Intel 10th gen Comet Lake-S qualifying samples get listed on Chinese website signaling an impending release
Working For Notebookcheck
Are you a techie who knows how to write? Then join our Team! English native speakers welcome!
News Writer - Details here
We've reported earlier about Intel's plans of launching the Comet Lake-H and Comet Lake-S series as early as March 2020 to possibly counter AMD's advances in desktop and mobile. Now, it looks like that may indeed happen as trays of Intel Comet Lake-S CPUs were briefly put up for sale on a Chinese e-tailer site.
First spotted by known leakster @momomo_us, these 10th gen Comet Lake-S chips were being sold on a Chinese e-tailer site named Taobao. The sample specification (sSpec) number on these chips indicates that these are actually qualifying samples (QS) that are seeded to OEMs and ISVs. It is surprising that someone could actually manage to get so many QS chips for retail sale.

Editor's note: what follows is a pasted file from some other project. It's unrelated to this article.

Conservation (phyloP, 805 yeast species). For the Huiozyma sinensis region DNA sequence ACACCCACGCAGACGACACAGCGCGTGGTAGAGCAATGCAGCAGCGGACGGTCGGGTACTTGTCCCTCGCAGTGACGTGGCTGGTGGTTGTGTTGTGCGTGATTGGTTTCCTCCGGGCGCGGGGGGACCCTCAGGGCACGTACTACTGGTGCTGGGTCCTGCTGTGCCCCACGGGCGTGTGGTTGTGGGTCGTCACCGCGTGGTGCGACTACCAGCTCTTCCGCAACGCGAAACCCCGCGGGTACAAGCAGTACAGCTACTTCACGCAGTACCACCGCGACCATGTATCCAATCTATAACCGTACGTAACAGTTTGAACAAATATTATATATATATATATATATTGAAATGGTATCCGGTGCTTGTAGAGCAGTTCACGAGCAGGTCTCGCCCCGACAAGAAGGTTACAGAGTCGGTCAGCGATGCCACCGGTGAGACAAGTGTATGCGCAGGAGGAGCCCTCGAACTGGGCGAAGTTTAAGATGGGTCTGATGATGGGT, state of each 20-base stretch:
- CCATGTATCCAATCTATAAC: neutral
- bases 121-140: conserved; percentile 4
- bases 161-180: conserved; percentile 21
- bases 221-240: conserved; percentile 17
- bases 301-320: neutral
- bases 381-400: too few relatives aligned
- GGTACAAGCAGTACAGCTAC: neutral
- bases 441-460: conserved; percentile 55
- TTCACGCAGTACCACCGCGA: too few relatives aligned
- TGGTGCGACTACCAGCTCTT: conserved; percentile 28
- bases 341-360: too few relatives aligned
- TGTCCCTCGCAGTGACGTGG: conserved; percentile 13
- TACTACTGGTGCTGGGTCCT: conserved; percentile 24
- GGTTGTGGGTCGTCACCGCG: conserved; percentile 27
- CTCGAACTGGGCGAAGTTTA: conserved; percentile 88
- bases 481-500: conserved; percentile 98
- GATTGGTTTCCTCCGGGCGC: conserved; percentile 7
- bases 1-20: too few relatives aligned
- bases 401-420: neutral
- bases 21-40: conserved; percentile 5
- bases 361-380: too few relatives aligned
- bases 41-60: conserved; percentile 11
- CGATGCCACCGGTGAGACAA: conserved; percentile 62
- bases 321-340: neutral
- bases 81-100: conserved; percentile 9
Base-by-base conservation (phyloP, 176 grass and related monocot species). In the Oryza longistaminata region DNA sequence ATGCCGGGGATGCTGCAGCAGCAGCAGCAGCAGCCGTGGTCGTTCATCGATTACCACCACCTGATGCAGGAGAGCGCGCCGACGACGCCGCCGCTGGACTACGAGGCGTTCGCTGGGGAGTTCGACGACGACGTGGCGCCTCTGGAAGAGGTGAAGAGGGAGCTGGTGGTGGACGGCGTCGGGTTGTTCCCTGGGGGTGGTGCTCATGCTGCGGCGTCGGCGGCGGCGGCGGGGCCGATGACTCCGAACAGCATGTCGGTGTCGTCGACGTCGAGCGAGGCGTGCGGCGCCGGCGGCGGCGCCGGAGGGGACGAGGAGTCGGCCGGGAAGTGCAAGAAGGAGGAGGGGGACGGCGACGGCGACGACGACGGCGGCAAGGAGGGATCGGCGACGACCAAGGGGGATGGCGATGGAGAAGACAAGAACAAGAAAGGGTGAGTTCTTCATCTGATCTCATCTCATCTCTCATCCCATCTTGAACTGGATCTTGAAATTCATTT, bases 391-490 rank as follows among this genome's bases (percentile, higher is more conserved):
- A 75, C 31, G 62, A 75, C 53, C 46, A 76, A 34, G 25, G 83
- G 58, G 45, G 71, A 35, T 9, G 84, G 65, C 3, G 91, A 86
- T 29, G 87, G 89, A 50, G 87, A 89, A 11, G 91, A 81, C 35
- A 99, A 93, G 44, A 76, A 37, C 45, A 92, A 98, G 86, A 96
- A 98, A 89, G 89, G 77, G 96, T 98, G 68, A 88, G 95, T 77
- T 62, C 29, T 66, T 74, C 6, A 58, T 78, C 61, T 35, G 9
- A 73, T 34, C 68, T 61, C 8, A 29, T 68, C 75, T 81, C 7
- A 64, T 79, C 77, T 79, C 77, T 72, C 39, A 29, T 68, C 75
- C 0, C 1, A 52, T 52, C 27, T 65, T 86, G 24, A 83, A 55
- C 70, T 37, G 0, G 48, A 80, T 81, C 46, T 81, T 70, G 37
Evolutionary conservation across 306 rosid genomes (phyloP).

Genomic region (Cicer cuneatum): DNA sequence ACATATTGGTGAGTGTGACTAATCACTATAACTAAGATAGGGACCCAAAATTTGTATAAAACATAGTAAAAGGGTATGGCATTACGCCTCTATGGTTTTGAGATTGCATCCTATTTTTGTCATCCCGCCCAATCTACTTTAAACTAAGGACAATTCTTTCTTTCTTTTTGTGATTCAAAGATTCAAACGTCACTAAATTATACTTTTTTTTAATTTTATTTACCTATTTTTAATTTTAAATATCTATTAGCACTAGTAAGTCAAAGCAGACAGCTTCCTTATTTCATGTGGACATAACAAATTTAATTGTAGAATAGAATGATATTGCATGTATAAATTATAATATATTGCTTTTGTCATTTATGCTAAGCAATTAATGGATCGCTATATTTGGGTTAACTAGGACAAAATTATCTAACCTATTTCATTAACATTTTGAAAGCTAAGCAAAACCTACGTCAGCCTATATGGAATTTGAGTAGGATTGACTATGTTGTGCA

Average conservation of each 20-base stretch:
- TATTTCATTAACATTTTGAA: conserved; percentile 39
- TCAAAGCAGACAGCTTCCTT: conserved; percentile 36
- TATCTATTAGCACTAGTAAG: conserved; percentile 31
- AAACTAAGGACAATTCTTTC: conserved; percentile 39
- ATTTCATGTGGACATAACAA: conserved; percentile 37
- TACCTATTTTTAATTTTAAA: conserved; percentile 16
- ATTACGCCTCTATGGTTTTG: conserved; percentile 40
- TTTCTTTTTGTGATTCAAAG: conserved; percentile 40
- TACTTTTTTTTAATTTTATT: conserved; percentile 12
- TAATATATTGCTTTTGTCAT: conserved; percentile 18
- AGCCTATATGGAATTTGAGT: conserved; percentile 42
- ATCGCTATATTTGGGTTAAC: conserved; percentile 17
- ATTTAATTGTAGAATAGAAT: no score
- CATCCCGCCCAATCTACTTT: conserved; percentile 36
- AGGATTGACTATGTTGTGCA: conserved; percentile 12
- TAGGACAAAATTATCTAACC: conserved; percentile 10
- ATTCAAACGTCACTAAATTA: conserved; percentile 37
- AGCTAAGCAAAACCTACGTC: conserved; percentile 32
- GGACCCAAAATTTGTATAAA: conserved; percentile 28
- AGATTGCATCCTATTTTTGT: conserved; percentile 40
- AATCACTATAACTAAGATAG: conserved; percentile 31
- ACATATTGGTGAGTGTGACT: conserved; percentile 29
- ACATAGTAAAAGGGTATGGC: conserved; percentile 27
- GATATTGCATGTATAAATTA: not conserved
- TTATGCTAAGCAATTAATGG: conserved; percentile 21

The Taobao page (now taken down) lists five Comet Lake-S processors: Core i5-10400, Core i5-10500, and Core i5-10600K all of which are 6-core 12-thread parts. With the exception of the Core i5-10600K, which is rated at 95W, the rest have a 65W TDP. The seller seems to have stocked the Core i9-10900 and the Core i9-10900K as well.
Folks over at the Chinese news site XFastest managed to get their hands on a Core i9-10900 chip. It is not known whether they purchased it from Taobao or Intel sent them a sample. What's intriguing is that the Core i9-10900 has 2.5 GHz inscribed on it contrary to previous reports indicating the processor to have a 2.9 GHz base clock.
Now that some people actually have access to the 10th gen Comet Lake-S series, we expect some performance numbers leaks in the run up to launch. One thing to be noted here is that Comet Lake-S requires new motherboards with an LGA 1200 socket and a 400-series chipset such as the Z490 or the B460. Therefore, even if the Taobao seller wanted to sell these Comet Lake-S QS chips, buyers would have to wait before the first 400-series chipset-based boards become available.